Sept 24 (Reuters) - The stars aligned perfectly for Austria’s Dominic Thiem to become the first new member of the Grand Slam winners’ club for six years at the U.S. Open that finished this month.
With defending champion Rafa Nadal absent, Roger Federer injured and Novak Djokovic defaulted in the fourth round, Thiem seized his chance to claim a first major by beating Germany’s Alexander Zverev in a rollercoaster final.
The chances of another new name making a career-defining breakthrough at Roland Garros look far slimmer, although several members of the so-called Next Gen will fancy their chances in what will be an anything-but-normal French Open.
Nadal will be gunning for a record-extending 13th title, Djokovic desperate to make amends for his humiliation in New York and Thiem, runner-up to Nadal in 2018 and 2019, will be fuelled with confidence after his triumph.
But what of the rest?
Zverev, 23, has taken baby steps towards claiming the first Grand Slam long-predicted since he was a teenager. It took the world number seven 12 attempts to reach his first Grand Slam quarter-final, at the 2018 French Open and another year to again reach the last eight, also in Paris.
At this year’s Australian Open he reached his first semi-final. His big moment appeared to have arrived when he served for the title against Thiem in the fifth set at Flushing Meadows, but glory slipped through his fingers.
The hangover of that defeat might linger but if anything could be a tonic it is another Grand Slam starting exactly a fortnight after that showdown.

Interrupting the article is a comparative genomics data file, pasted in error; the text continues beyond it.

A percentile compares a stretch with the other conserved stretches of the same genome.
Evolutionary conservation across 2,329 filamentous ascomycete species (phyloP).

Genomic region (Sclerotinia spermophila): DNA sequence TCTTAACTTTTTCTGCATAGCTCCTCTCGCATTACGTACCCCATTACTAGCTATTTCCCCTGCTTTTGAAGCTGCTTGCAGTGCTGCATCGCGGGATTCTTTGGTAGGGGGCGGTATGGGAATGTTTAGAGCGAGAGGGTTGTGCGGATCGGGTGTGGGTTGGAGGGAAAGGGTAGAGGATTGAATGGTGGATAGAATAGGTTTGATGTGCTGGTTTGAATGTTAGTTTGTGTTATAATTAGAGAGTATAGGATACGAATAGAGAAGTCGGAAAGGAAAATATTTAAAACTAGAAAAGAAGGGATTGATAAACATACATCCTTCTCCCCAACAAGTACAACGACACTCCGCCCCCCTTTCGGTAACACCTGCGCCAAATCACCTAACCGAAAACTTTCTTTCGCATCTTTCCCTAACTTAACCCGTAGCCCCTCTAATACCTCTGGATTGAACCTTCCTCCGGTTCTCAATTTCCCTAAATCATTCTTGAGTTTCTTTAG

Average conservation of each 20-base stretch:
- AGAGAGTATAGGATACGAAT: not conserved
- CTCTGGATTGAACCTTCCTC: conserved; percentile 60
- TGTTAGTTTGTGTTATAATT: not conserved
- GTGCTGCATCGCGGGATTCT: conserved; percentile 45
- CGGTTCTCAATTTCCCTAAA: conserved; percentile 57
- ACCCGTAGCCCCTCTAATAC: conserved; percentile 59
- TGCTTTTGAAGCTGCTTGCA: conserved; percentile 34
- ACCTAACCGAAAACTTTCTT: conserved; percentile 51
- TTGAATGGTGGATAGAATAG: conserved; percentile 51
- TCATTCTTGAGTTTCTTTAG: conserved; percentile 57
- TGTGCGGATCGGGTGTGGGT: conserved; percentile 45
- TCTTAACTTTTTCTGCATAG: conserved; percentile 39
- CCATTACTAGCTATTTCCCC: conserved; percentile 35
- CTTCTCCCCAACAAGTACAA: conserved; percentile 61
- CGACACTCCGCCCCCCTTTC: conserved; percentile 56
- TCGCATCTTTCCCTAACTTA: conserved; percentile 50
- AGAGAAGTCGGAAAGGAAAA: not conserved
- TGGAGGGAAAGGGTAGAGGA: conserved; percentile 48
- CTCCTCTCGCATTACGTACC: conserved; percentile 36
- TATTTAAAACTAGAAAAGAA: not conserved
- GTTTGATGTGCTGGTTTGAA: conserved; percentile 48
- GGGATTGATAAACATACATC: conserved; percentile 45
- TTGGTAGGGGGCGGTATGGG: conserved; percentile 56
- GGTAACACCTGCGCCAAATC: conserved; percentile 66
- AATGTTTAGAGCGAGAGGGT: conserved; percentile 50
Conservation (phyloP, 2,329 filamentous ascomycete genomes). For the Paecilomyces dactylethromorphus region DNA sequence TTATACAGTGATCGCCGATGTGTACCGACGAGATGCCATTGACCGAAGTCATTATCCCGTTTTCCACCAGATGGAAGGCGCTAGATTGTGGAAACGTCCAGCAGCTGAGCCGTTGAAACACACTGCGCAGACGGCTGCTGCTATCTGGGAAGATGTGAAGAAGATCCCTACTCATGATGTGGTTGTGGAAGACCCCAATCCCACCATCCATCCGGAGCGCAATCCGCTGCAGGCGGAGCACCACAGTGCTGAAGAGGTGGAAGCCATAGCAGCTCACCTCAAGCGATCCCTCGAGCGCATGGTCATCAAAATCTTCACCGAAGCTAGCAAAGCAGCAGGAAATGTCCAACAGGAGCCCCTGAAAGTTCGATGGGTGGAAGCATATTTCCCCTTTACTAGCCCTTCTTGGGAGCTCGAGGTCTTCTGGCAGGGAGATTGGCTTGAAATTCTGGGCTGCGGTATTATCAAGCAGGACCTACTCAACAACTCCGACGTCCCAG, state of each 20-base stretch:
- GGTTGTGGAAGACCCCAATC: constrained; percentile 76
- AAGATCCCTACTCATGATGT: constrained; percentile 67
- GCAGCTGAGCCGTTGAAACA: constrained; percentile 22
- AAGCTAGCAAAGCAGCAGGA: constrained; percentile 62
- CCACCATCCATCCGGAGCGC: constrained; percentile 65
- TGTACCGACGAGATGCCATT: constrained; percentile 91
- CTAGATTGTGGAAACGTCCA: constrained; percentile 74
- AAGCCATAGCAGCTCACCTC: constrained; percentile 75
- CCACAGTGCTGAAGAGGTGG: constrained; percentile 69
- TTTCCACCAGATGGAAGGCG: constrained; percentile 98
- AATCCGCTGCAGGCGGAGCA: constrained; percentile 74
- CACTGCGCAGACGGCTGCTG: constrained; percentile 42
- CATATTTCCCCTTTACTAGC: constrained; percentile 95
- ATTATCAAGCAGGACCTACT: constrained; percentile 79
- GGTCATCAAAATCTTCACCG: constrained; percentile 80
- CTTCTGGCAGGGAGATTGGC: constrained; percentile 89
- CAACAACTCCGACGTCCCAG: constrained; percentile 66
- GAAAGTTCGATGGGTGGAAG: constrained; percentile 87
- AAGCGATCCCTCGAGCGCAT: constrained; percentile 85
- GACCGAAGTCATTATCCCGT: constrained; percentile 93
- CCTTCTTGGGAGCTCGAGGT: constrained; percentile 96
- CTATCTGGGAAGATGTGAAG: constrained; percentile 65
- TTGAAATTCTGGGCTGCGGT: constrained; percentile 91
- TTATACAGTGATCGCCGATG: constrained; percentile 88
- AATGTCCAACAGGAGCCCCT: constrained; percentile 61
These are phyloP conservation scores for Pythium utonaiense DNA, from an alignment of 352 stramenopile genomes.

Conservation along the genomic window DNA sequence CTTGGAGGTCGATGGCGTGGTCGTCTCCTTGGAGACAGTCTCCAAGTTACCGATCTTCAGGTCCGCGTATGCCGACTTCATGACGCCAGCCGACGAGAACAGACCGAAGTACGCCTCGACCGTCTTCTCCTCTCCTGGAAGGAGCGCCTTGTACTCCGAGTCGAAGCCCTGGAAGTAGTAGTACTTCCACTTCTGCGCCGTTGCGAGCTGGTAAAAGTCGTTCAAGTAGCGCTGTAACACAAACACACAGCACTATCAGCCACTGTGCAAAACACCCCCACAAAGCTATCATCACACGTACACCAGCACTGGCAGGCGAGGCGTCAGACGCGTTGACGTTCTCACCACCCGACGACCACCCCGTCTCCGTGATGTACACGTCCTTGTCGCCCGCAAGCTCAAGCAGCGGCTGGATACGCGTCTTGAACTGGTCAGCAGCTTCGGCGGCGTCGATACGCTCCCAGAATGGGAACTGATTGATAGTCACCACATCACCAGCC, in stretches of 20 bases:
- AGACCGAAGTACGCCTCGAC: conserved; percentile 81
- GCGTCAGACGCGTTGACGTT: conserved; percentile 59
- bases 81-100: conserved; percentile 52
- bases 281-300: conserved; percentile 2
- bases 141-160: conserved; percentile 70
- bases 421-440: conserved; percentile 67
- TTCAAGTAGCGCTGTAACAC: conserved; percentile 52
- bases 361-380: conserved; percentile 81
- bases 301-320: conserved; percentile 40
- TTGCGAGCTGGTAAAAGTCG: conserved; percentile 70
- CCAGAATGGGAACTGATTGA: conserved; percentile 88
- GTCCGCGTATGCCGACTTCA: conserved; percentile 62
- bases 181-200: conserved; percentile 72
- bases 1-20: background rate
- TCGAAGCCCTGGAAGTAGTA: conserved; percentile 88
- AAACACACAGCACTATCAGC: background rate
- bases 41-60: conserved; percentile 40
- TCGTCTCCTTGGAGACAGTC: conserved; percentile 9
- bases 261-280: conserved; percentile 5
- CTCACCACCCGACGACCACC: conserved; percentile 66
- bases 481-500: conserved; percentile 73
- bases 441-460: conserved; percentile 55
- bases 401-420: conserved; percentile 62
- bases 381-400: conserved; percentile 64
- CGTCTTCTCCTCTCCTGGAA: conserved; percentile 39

Greek Stefanos Tsitsipas, 22, lost a classic against former champion Stan Wawrinka in last year’s fourth round and has a powerful all-round game suited to clay.
The world number six showed by winning the ATP Finals last November that he can deliver on the big stage, although a first-round loss to rising Italian Jannik Sinner in Rome was hardly ideal preparation for Roland Garros.
Russia’s Daniil Medvedev, seeded fourth, already has the mentality to win a Slam, as he showed in a toe-to-toe 2019 U.S. Open final defeat to Nadal.
Firepower and resilience from the baseline, allied to a destructive serve, should mark the 24-year-old out as a title threat, although so far the French Open has proved an unhappy hunting ground with three first-round defeats in a row.
With the courts expected to be damper and less skiddy than usual, however, it might be the opportunity for him to bring his hardcourt game to the red dirt.
“I think the conditions will favour those that like playing on hardcourts,” former winner Mats Wilander told Reuters. “Maybe the big strong guys that don’t slide as well.
“The younger generation play with less variation on a claycourt, they take it early and try and hit through the court. That might work this year.”
The 19-year-old Sinner will surely challenge for a Grand Slam soon but the Italian challenge in Paris will be led by the powerful 24-year-old Matteo Berrettini.
Canada’s Denis Shapovalov, 21, will arrive having broken into the world’s top 10 for the first time and will bring his usual array of dazzling shot-making.
But compatriot Felix Auger Aliassime, armed with a huge serve and a forehand capable of leaving craters in the clay, looks the better bet on his Roland Garros main draw debut. (Reporting by Martyn Herman Editing by Christian Radnedge)
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